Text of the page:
The mystery warplanes that thundered in on Islamist militias fighting for control of the Libyan capital this week are harbingers of a widening regional conflict. The Libyan chaos following the U.S.-backed ouster of strongman Muammar Gaddafi in 2011 has opened the way to a proxy war among regional and global powers that Washington appears utterly unable to contain – even as it wades once again into the carnage of Iraq and possibly Syria.

This week U.S. officials publicly confirmed that Egypt and the United Arab Emirates carried out airstrikes against the Islamist militias in Tripoli on August 18 and 22, but said they had not given the green light for the raids.

But this does not square with what members of the recently elected Libyan House of Representatives are saying in Tobruk, where they are holed up because Tripoli is too dangerous. They say Obama officials were aware that air strikes by the U.A.E. were to be launched, even though they did not endorse them. It appears Washington also withheld approval for further planned interventions involving not only the U.A.E. and Egypt but Algeria as well.

In any case, the raids mounted by U.A.E. warplanes using Egyptian air bases proved ineffectual in stopping renegade Islamists from securing Tripoli’s mostly destroyed international airport.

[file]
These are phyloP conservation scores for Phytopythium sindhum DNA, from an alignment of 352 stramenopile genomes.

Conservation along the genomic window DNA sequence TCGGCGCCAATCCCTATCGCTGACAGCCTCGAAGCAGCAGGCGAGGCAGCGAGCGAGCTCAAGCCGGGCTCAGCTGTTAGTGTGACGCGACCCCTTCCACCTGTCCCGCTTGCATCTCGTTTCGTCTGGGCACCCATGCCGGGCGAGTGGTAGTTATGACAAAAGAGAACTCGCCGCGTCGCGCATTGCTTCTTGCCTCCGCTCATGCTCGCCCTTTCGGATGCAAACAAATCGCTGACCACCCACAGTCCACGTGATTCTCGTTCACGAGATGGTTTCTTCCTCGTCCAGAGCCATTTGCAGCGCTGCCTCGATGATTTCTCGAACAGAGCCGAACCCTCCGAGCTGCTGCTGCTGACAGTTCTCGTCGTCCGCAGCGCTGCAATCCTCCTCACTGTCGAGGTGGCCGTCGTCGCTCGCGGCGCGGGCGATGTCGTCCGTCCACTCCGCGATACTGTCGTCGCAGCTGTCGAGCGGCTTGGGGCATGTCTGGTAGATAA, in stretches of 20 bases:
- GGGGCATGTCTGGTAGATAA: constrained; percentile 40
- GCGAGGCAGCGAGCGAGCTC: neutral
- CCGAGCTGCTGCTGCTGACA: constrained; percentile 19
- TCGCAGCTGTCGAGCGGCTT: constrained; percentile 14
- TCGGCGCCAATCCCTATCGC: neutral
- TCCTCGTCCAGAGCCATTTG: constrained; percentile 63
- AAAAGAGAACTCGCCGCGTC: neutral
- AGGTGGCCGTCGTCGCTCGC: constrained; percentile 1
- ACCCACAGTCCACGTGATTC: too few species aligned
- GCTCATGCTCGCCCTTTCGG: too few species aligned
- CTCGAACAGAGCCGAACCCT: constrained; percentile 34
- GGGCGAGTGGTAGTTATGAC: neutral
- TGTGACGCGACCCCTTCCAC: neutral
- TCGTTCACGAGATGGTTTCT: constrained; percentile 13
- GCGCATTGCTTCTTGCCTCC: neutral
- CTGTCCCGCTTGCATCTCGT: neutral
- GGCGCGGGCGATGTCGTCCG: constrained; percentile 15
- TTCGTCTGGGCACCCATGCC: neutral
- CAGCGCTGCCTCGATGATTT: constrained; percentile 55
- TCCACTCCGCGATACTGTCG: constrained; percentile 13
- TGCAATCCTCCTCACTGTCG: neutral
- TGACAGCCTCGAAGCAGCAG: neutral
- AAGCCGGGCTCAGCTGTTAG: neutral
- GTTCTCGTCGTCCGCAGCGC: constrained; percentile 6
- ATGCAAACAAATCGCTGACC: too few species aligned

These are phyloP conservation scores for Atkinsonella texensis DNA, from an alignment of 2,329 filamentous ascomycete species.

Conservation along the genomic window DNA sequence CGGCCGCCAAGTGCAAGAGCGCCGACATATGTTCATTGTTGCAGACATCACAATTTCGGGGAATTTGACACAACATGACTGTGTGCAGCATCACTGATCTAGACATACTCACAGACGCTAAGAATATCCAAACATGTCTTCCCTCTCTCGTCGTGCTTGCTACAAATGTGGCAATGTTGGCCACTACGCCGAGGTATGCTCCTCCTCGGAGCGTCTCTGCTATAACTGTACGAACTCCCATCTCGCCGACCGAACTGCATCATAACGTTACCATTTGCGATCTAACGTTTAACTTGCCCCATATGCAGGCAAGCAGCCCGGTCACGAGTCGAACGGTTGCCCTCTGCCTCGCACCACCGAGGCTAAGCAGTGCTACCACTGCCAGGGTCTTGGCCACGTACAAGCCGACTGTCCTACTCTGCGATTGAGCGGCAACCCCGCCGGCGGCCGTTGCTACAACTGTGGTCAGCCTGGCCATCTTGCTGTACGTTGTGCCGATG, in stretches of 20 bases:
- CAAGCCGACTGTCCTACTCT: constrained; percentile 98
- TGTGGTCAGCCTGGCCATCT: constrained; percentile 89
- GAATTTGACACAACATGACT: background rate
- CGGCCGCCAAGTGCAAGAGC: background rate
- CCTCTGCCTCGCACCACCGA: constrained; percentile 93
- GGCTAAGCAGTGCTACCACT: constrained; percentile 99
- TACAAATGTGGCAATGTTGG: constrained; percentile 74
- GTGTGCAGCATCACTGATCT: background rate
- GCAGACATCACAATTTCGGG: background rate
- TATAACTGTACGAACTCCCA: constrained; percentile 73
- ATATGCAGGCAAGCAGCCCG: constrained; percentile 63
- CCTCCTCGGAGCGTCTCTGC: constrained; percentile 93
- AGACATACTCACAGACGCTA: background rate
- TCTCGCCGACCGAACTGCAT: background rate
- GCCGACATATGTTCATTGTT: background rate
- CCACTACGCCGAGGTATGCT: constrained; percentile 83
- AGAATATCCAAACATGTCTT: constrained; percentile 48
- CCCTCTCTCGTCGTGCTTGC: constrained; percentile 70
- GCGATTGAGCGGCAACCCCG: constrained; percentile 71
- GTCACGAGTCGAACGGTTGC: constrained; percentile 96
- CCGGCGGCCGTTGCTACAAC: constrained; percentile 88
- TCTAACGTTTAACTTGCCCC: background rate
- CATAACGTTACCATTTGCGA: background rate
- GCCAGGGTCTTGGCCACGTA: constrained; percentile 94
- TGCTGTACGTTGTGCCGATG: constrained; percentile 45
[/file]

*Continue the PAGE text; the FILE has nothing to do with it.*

The United States and its European allies fear outside interference will only exacerbate deep political divisions and will draw Libya deeper into regional disputes, turning the country into a proxy battleground for outside powers. But the Americans and the British have closed their embassies because of the growing threat to their personnel. And once again Washington, Brussels, Paris and London seem to be behind the curve figuring out what’s happening on the ground.

 Advisers to Libya’s latest interim prime minister, Abdullah al-Thinni, accuse Western powers of “lacking realism” about the perilous situation that already exists.